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Monday, 4 July 2016
A New Hiberno-Latin Hymn on Saint Martin of Tours
Professor Michael Lapidge has published the text of a hymn to Saint Martin, which although it has been preserved in a collection of materials called the pseudo-Bede Collectaneum published in Basle in 1543, is felt by Lapidge to be of Irish provenance. The prayer to Saint Martin is one of a group of six which have identifiable links with early insular prayerbooks, but scholars have long felt that many of the prayers in Anglo-Saxon prayerbooks derive from Irish sources. Lapidge argues that this prayer to St Martin has obviously originated outside France since it calls for protection against shipwreck for visiting pilgrims and, since early medieval England does not have a literary tradition of veneration of Saint Martin, Ireland is the most likely point of origin. The author goes on to argue for a seventh-century date, based on linguistic analysis and comparisons with other Irish hymns of that period. Lapidge's paper gives only the Latin text, but below is a translation by David Howlett, with some accompanying notes.
Deus Domine Meus 'A New Hiberno-Latin Hymn on Saint Martin'
1. God, my Lord, I am the one responsible for Your death: be patient now with me, who are strong and powerful.
2. I adjure the true God, always one and triune, that I may have power now to go to Saint Martin.
3. I ask now the King of Kings, Who is divine light, that I may be able now, just to visit Saint Martin.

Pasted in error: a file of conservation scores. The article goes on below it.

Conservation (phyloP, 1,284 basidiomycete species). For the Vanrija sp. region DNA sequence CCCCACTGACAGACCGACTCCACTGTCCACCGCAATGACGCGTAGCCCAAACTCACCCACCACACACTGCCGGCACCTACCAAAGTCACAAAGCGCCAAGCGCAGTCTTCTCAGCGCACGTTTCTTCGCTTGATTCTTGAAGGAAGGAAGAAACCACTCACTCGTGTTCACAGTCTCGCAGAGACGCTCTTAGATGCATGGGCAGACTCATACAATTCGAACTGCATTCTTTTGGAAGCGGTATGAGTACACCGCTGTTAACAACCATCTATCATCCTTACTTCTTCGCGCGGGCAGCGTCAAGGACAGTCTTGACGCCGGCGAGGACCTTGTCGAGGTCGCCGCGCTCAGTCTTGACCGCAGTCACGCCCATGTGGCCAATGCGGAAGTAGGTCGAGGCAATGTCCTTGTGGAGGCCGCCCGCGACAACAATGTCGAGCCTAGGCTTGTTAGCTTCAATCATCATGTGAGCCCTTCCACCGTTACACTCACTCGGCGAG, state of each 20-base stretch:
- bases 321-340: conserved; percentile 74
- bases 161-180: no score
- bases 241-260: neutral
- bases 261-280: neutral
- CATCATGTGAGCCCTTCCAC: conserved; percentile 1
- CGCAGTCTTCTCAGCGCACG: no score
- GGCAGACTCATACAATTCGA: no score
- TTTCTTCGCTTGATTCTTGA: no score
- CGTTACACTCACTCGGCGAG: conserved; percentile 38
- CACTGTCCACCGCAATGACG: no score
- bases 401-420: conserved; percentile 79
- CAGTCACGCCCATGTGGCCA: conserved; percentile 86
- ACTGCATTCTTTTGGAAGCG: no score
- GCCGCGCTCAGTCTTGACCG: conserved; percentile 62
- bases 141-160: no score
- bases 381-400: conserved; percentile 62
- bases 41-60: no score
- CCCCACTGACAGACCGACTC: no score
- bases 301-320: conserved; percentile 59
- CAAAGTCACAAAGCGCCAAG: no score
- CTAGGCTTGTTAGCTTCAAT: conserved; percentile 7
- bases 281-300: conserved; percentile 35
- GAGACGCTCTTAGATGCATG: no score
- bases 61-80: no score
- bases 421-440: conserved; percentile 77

4. Christ, God of gods, Whose majesty is wondrous, make me to lament, healed, before Saint Martin.
5. Direct the way clearly, O Nazarene Jesu, so that I may be able excellently to bewail sins there.
6. For me an aid through shipwreck will be the support of Christ's soldier Martin.
7. I wish to visit you; make me come to you, who are of such great virtue, O my Saint Martin.
8. O my Saint Martin, intercede now, I beg, for me, grieving ill, burdened by the disgrace of sins.
9. O my Saint Martin, for me now intercede, lest the wisps of flame of perennial punishment touch me.
10. O my Saint Martin, beloved of the throng of the heavens, lest I be a sharer of punishment help me.
11. O my Saint Martin, help me that I may enjoy at the end the perennial bread of life.
12. Glory to You, Father, Who are Brother and Mother.
The first 5 stanzas are addressed to God. The central sixth stanza describes the aid of Saint Martin against shipwreck on the journey from the poet's home, presumably in Ireland, and the shrine of Saint Martin, presumably at Tours. The last 5 stanzas are addressed to Saint Martin. The doxology is addressed to God. The most appropriate occasions for recitation of this hymn might be the two principal feasts of Saint Martin, 4 July and 11 November.
David Howlett, The Celtic Latin Tradition of Biblical Style, (Dublin, 1995), 183-186.
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